#ISSS2017 Vienna has ended
Back To Schedule
Monday, July 10 • 17:30 - 18:00
3206 VR On-Site

Log in to save this to your schedule, view media, leave feedback and see who's attending!

Feedback form is now closed.
Effective training is a cornerstone of disaster preparedness. Quality, consistency and frequency of training are shown to impact self-perceived disaster readiness of first responder units. However, barriers such as time, cost and safety limit the extent to which large groups of responders can be brought up to established standards, particularly related to integrated disaster team response skills and experience. This is particularly evident during events involving large-scale mobilization of population-based healthcare and public health resources where skills learned through training impact directly the actual response. Although large-scale events like the 2011 earthquake in Japan or the 2001 attacks in New York City have highlighted the need for additional emphasis on disaster response training and exercises, preparedness efforts have continued to focus primarily on three conventional training methods: 1) didactic, classroom-based teaching; 2) web-based training that consists primarily of pre-recorded, user-paced presentation material; and 3) reallife drills and tabletop exercises. While all of the above are long-established valid approaches, classroombased teaching and web-based presentations lack the realism offered by real-life drills. On the other hand, real-life drills are often inconsistent because of an inability to vary levels of stressful events and the extent of time and resources required to design, execute and review such drills. The advent of technologicallybased approaches through virtual reality (VR) environments holds significant promise in its ability to bridge the gaps of other established training formats. VR-based systems encompass a wide array of technical capabilities ranging from non-immersive computer-based setups to fully immersive and highfidelity platforms where participants wear head mounted displays (HMD) for 3D scene viewing and use 3D input devices (joystick, gamepad) for interaction in controlled environments.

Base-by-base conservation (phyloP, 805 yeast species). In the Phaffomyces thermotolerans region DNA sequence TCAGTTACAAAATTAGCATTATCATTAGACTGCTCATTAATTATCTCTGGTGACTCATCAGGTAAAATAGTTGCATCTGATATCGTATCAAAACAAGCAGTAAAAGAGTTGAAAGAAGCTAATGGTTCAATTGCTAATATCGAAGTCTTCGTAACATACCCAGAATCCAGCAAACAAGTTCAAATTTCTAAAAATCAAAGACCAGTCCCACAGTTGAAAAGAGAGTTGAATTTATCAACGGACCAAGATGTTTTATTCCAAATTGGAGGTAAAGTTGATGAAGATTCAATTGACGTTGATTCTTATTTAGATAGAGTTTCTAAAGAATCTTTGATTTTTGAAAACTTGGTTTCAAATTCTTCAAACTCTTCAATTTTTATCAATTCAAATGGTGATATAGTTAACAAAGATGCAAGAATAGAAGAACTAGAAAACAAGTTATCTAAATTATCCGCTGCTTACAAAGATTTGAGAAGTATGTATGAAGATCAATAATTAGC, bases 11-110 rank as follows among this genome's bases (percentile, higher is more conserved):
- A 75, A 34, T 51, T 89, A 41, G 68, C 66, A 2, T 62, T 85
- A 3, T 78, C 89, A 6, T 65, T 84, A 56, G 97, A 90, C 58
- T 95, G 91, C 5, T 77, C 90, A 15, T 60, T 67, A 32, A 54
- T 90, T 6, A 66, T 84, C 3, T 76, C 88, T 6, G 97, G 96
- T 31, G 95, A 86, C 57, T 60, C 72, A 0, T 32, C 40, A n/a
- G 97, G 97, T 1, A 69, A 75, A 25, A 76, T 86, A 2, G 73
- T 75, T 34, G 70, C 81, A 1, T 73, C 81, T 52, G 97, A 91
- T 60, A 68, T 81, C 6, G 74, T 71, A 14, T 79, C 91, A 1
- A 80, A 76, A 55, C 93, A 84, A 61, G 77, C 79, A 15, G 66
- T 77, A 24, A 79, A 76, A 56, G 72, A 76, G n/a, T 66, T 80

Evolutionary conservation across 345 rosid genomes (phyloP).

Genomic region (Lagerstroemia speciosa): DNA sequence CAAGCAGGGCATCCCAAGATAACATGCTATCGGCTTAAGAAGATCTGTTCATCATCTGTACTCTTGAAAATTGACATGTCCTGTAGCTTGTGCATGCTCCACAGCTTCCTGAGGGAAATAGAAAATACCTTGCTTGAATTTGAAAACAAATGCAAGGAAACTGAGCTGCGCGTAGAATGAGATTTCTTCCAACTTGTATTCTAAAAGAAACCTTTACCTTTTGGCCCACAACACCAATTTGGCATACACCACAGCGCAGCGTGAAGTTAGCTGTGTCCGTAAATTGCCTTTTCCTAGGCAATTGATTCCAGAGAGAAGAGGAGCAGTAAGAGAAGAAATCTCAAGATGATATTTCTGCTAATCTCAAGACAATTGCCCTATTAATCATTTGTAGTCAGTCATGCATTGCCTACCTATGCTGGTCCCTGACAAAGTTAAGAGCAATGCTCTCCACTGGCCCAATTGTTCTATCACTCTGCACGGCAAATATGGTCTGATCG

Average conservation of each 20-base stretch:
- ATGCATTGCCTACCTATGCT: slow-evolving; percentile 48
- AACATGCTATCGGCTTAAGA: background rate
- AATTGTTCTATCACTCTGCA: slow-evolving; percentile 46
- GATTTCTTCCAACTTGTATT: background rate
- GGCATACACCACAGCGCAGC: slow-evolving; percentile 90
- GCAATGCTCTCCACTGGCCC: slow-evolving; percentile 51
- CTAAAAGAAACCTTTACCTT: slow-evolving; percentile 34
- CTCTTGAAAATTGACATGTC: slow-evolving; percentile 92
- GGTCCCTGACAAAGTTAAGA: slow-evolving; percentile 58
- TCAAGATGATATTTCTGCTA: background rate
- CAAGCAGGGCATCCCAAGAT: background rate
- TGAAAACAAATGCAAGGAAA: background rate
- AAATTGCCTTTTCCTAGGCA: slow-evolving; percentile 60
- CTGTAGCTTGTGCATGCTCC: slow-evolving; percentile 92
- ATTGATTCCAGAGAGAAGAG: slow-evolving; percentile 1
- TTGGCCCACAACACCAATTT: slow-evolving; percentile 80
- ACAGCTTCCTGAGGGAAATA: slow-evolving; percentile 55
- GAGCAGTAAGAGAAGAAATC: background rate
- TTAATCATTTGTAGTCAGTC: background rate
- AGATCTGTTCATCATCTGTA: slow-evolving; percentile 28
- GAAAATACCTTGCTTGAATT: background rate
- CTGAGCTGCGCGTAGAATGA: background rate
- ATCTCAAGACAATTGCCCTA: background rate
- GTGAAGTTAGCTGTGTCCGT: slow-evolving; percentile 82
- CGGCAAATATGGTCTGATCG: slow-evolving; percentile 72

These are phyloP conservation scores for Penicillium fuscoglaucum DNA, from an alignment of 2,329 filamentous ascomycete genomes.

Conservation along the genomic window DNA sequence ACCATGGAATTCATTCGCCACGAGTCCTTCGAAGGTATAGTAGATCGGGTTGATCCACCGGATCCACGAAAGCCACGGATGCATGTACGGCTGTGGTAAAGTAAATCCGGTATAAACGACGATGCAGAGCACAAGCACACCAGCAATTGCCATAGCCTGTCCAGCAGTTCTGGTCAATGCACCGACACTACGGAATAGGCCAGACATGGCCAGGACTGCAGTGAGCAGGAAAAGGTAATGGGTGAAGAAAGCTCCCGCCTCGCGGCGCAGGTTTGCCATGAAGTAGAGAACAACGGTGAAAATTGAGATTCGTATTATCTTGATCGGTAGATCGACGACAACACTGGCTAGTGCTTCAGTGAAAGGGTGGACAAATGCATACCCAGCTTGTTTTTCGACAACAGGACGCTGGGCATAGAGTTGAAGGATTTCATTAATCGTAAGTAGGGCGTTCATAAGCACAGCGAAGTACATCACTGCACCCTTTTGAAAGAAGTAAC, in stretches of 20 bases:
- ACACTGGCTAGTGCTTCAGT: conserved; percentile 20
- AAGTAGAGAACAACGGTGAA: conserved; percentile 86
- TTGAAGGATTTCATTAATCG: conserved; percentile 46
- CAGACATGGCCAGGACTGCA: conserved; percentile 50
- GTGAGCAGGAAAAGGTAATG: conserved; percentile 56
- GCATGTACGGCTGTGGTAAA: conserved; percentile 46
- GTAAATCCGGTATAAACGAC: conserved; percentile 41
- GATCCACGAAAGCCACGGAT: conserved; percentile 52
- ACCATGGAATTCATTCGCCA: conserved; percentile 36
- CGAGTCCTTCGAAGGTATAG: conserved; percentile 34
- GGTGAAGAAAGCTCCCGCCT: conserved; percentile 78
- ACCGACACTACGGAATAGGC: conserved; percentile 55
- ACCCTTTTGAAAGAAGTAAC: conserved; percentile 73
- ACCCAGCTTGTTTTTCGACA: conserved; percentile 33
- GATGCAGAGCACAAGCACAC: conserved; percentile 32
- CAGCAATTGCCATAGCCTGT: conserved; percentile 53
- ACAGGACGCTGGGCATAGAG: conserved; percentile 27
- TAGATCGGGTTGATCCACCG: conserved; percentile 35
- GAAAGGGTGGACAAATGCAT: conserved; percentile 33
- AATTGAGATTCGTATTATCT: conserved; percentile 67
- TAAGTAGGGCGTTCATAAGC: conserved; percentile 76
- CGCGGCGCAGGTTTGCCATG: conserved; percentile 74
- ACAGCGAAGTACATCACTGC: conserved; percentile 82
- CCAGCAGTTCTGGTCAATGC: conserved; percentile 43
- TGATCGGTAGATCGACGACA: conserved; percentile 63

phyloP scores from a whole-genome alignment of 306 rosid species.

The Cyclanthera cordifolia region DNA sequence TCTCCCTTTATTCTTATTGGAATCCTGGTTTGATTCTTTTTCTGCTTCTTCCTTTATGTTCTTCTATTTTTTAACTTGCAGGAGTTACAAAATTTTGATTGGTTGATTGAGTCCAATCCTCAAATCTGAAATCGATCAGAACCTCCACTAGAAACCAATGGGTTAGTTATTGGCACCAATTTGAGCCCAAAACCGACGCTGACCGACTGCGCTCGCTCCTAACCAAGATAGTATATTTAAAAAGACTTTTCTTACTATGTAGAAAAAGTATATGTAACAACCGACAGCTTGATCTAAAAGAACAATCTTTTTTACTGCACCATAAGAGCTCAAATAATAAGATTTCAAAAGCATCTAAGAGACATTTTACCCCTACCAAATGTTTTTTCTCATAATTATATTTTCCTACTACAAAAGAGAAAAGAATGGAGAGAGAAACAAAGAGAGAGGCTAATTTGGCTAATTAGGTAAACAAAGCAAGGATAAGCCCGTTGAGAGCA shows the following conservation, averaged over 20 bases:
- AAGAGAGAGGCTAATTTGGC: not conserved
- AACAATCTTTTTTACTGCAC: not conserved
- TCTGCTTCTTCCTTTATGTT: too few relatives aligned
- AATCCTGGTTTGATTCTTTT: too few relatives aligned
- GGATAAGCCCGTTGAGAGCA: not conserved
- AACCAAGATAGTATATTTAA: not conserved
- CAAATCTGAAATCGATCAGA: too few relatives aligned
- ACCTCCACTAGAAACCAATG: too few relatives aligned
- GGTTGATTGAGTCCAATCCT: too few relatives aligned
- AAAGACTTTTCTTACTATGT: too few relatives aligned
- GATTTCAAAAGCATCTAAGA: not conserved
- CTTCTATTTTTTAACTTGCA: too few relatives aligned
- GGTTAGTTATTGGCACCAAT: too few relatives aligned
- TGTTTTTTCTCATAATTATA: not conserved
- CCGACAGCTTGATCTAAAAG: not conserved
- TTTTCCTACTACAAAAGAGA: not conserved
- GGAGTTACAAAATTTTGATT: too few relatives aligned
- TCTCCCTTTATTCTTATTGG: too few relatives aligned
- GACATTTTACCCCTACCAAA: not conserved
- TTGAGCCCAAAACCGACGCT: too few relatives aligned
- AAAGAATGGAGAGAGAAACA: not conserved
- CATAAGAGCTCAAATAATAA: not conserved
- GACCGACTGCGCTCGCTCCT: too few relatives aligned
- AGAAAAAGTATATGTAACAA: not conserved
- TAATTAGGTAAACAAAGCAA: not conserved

Monday July 10, 2017 17:30 - 18:00 CEST
4th Floor, Room SR 384, Institut für Computertechnik,TU Wien Gußhausstraße 27-29, 1040 Wien, Austria